This project will analyze with a Multiple linear regression the Asphalt suface free energy in mJ/m^2 (srf.fr.eng) with different variables.

The data has been taken from http://users.stat.ufl.edu/~winner/data/asphalt_binder.csv and the variables are listed below:

% Saturates (saturates)

% Aromatics (aromatics)

% Resins (resins)

% Asphaltenes (asptenes)

% Wax (wax)

% Carbon (carbon)

% Hydrogen (hydrogen)

% Oxygen (oxygen)

% Nitrogen (nitrogen)

% Sulfur (sulfur)

Nickel in ppm (nickel)

Vanadium in ppm (vanadium)

For the sake of the model i have removed the asp code.

starting with reading the data and doing a preliminary analysis:

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dataset4 = read.csv('http://users.stat.ufl.edu/~winner/data/asphalt_binder.csv', header = T) head(dataset4) View(dataset4) summary(dataset4) str(dataset4) |

As the asp code will be removed below the code for the data that will be used for the analysis:

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mydata <- dataset4[2:14] head(mydata) View(mydata) summary(mydata) str(mydata) |

Next the visualization of the correlation matrix and correlation plot

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cor(mydata) pairs(mydata) |

Below the results for the correlation

and also the Corr Plot

The corr matrix and the plot shows positive and negative linear relationship within different variables, therefore I am going to eliminate some variable with biggest correlation in order to remove Multicolinearity

*“Multicolinearity is a term you use if two x variables are highly correlated.*

*Not only is it redundant to include both related variables in the multiple regression model, but it’s also problematic. *

*Basically: If two x variables are significantly correlated, only include one of them in the regression model, not both. *

*If you include both, the computer won’t know what numbers to give as coefficients for each of the two variables, because they share their contribution to determining the value of y. *

*Multicolinearity can really mess up the model-fitting process and give answers that are inconsistent and oftentimes not repeatable in subsequent studies”*

The variable removed are: resins, asptenes and sulfur.

Now i am going to apply the model:

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mydataMLR <- lm(srf.fr.eng ~ saturates+aromatics+wax+carbon+hydrogen+oxygen+nitrogen+nickel+vanadium, data=mydata) mydataMLR summary(mydataMLR) |

From the results 4 variables are not significant therefore I am removing those and run the new model removing the variables aromatics, oxygen, nitrogen and nickel:

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mydataMLR2 <- lm(srf.fr.eng ~ saturates+wax+carbon+hydrogen+vanadium, data=mydata) summary(mydataMLR2) |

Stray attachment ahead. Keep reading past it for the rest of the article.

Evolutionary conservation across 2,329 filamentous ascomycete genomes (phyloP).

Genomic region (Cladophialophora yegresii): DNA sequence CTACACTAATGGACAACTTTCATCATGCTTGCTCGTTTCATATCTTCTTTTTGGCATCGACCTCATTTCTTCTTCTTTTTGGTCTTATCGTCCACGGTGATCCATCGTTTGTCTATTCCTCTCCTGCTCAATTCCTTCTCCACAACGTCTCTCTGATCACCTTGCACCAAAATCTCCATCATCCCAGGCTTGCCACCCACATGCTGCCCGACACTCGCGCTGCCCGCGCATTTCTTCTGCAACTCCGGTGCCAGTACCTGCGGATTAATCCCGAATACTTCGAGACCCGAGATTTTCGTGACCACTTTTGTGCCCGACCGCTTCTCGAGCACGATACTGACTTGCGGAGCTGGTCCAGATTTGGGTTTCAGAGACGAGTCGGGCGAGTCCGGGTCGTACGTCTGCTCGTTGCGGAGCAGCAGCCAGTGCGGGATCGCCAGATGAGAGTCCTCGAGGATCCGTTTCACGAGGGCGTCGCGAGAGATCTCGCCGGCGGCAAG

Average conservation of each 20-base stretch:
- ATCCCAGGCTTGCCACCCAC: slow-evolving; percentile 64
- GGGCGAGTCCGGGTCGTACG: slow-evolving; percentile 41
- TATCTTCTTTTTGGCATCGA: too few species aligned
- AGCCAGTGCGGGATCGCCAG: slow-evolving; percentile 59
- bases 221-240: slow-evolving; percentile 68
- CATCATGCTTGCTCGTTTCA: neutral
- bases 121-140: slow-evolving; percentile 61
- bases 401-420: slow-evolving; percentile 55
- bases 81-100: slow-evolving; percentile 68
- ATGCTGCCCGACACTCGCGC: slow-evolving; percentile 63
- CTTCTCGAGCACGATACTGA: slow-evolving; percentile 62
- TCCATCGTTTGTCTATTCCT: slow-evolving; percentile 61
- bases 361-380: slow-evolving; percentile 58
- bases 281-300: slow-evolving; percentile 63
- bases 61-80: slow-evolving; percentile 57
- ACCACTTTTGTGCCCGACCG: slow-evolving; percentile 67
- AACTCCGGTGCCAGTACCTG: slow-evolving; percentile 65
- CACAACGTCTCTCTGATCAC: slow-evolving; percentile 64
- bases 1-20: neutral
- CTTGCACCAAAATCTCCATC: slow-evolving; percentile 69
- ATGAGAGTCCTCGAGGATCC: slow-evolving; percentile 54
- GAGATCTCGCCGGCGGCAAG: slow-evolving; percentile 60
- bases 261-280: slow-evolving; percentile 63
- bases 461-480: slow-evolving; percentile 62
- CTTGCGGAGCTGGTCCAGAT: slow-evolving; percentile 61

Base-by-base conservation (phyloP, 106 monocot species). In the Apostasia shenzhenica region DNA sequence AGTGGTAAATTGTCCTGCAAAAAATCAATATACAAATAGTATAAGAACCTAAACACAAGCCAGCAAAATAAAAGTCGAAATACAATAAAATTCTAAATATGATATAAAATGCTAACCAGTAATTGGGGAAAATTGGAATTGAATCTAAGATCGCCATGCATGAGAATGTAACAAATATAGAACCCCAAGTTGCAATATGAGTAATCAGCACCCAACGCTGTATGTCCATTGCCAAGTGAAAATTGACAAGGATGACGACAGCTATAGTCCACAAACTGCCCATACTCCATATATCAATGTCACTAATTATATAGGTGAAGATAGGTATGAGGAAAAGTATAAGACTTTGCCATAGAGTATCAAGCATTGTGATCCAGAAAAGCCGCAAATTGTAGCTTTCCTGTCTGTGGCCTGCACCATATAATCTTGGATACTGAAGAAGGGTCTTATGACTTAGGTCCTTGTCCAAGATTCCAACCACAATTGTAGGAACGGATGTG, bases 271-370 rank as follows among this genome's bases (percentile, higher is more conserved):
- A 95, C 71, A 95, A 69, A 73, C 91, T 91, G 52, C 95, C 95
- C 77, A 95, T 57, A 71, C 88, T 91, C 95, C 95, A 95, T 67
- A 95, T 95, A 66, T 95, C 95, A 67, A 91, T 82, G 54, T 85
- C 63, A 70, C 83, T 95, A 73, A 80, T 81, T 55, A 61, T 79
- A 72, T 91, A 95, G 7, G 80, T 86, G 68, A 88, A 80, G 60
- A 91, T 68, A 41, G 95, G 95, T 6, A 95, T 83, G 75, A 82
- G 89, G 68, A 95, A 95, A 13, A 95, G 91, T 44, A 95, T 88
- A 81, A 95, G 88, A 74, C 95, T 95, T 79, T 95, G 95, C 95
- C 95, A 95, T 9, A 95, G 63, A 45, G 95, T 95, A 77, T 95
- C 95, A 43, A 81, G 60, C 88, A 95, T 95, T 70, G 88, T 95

We are looking at the marginal contribution of each x variable when all the other variables in the model are held constant.

The Residuals section provides summary statistics for the errors in our predictions. Since a residual is equal to the true value minus the predicted value, the maximum error of 2.6178 suggests that the model under-predicted surface free energy by 2.61 mJ/m^2 for at least one observation.

On the other hand, 50 percent of errors fall within the 1Q and 3Q values (the first and third quartile), so the majority of predictions were between -0.6711 over the true value and 0.6587 under the true value.

The model has several significant variables, and they seem to be related to the outcome give the significance of Pr(>|t|)

The Multiple R-squared value (also called the coefficient of determination) provides a measure of how well our model as a whole explains the values of the dependent variable. It is similar to the correlation coefficient in that the closer the value is to 1.0 the better the model perfectly explains the data

Since the R-squared value is 0.8864, we know that 88.65% of the variation in the dependent variable is explained by our model.

Then checking residual and normality plot:

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#check the residual par(mfrow = c(1,2)) mydataMLR2.stdRes = rstandard(mydataMLR2) plot(mydataMLR2.stdRes, col="red") abline(0,0) #normality plot qqnorm(mydataMLR2.stdRes,ylab="Standardized Residuals",xlab="Normal Scores", main="Normality Plot", col="red") qqline(mydataMLR2.stdRes) |

Most (95 percent) of the standardized residuals fall within two standard deviations of the mean, which in this case is –2 to +2 (via the 68-95-99.7 Rule / Empirical rule).

We should see more residuals hovering around zero and we should have fewer and fewer of the residuals as they go away from zero.

If the residuals fall in a straight line, that means the normality condition is met.

From the model looks like condition is met.

In conclusion the model y = -121.30 – 0.39saturates – 1.70wax +1.23carbon + 4.33hydrogen -0.0027vanadium looks a quite good model to explain the Asphalt surface free energy in mJ/m^.